Rita Marlowe was named after actresses Rita Hayworth and Jean Harlow; the surname Marlowe is also an homage to 16th century playwright Christopher Marlowe, who wrote the 1604 drama "The Tragical History of Doctor Faustus", which loosely inspired the original play this film was based on.
The film is based on a 1955 play by George Axelrod, but the film story is totally different, having been rewritten by director Frank Tashlin. The play had no Rock Hunter and Rita Marlowe only had a minor role; it was a Faust story with Hollywood about George McCauley, a writer who sells his soul to a producer for success.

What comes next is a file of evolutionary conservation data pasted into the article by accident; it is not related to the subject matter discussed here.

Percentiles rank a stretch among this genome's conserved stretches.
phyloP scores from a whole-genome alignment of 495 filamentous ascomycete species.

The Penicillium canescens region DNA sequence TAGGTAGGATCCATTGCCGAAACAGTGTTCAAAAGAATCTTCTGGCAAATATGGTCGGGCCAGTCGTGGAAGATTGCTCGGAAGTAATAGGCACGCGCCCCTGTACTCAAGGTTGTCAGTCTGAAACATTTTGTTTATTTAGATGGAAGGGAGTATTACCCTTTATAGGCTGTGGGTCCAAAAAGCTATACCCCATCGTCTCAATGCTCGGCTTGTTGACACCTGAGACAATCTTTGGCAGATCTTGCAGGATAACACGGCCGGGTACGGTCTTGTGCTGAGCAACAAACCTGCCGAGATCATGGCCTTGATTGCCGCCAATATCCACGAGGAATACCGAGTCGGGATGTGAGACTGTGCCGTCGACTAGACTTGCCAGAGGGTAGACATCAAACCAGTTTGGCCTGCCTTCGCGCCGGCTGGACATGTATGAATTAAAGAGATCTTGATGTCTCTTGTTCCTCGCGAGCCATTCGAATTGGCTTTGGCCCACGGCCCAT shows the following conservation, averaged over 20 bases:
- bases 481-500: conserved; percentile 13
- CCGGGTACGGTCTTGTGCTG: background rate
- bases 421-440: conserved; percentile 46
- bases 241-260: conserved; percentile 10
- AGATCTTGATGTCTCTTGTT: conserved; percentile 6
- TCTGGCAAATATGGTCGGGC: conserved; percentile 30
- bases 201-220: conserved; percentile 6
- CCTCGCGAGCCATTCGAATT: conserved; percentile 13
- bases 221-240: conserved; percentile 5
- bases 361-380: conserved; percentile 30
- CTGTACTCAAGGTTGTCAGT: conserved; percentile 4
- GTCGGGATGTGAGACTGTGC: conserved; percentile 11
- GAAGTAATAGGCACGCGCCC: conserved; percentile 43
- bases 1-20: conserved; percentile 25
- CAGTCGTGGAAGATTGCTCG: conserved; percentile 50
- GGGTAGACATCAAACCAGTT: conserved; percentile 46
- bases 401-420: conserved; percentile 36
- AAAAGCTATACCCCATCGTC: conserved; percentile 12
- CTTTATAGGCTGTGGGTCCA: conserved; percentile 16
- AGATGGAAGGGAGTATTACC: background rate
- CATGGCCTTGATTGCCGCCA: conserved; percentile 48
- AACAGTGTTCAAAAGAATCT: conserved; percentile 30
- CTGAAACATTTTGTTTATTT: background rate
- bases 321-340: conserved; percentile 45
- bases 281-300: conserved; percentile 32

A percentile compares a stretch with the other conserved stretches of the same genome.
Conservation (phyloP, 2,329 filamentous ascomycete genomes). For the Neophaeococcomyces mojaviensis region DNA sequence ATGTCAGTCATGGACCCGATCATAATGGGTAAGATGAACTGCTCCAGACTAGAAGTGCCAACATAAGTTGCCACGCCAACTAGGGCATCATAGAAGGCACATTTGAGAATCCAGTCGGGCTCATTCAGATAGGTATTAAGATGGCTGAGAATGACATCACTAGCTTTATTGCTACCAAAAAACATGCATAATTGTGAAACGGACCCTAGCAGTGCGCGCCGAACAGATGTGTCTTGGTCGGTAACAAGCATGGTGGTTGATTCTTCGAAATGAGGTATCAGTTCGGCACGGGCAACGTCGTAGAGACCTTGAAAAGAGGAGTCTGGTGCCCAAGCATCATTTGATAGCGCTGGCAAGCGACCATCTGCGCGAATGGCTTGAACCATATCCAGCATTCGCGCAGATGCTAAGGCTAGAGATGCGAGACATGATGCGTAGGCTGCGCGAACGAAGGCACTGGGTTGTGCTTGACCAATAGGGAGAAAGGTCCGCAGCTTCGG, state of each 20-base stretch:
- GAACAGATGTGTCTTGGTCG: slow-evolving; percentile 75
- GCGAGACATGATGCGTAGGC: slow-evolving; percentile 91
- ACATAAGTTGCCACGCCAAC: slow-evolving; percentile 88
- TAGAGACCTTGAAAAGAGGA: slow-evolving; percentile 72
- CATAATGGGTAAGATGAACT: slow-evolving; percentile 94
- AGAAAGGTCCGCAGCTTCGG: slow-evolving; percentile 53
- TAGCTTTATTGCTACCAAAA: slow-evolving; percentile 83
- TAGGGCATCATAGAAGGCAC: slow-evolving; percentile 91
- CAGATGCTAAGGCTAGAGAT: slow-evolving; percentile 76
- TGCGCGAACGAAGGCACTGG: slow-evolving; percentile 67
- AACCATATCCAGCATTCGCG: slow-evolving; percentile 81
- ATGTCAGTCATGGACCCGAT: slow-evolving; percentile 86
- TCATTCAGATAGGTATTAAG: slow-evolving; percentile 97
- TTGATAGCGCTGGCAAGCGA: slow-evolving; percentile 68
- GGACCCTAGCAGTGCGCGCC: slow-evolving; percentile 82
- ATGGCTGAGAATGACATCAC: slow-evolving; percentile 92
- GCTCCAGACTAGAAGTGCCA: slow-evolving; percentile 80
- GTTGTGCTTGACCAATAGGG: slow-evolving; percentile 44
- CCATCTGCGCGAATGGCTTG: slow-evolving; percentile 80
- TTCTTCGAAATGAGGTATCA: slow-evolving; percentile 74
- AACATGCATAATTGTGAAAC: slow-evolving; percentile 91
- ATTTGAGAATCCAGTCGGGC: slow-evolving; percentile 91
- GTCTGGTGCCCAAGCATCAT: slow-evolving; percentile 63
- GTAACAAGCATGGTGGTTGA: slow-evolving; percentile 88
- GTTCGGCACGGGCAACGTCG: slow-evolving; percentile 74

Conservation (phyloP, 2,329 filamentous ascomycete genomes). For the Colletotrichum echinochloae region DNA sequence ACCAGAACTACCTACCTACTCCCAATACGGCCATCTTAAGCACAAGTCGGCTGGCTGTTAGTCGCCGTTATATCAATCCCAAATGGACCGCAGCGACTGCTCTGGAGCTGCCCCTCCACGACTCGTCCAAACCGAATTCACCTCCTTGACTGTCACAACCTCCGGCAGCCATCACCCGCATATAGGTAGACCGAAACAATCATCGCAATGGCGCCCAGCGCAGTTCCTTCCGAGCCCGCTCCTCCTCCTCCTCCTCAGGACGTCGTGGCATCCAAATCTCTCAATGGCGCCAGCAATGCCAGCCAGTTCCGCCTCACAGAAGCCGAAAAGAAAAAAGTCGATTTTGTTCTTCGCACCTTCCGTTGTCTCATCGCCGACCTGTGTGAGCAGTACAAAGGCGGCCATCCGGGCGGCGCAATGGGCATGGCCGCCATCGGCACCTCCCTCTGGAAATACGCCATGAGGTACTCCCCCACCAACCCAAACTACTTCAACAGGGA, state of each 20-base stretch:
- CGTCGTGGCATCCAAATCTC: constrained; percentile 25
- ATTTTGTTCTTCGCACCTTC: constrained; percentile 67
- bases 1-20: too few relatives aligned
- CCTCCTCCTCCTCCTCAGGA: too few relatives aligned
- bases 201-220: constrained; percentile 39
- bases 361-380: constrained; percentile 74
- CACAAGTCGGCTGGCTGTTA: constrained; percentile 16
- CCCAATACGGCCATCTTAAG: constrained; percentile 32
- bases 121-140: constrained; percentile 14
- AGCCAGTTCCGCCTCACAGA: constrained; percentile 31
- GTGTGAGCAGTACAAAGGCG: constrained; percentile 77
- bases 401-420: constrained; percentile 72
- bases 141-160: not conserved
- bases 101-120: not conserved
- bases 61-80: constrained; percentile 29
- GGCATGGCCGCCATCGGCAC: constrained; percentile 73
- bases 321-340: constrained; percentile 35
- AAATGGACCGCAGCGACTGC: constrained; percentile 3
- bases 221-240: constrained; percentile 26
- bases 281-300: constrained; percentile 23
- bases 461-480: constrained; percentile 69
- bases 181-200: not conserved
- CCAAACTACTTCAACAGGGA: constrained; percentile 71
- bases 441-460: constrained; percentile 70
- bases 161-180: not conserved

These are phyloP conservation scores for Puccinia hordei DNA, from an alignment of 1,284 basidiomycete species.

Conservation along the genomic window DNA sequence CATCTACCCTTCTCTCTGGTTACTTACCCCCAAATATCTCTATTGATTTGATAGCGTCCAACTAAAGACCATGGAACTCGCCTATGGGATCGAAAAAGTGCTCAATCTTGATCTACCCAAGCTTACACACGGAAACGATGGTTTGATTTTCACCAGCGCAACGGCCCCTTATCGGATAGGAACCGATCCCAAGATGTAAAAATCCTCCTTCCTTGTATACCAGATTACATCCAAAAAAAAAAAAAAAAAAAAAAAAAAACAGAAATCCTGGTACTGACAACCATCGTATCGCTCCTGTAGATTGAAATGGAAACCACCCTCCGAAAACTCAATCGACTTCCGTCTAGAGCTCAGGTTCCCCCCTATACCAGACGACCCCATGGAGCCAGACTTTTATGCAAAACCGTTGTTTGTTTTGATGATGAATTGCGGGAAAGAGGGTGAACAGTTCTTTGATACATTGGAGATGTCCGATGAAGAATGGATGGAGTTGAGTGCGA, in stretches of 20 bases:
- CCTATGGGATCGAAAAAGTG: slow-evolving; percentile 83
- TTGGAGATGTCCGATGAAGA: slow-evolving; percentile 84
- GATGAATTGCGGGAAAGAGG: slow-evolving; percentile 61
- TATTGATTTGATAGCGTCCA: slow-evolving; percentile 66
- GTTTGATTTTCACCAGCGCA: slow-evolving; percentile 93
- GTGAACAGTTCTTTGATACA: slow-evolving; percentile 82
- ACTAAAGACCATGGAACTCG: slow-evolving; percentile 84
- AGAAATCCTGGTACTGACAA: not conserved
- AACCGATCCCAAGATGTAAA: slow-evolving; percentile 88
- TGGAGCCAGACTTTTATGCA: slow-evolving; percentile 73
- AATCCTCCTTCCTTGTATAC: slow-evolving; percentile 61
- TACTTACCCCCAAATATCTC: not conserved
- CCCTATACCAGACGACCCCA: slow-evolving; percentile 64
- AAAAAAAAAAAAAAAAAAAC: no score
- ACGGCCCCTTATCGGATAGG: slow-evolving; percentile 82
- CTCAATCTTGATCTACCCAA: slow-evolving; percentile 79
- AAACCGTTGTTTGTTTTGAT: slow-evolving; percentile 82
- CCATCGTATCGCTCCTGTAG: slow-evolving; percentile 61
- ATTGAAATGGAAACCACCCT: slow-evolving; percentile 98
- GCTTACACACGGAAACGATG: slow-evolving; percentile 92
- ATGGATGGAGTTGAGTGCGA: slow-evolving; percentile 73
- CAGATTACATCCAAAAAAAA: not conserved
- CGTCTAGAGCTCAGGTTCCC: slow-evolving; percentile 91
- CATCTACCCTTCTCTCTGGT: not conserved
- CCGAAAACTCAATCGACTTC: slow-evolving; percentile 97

Studio head Buddy Adler purchased the rights to the play to get Mansfield out of her stage contract, even though he didn't believe that the play would make a good movie. Frank Tashlin had seen Mansfield's screen test for The Wayward Bus (1957) and wanted her for his film version of Garson Kanin's novel "Do Re Mi" (which would become the comedy The Girl Can't Help It (1956))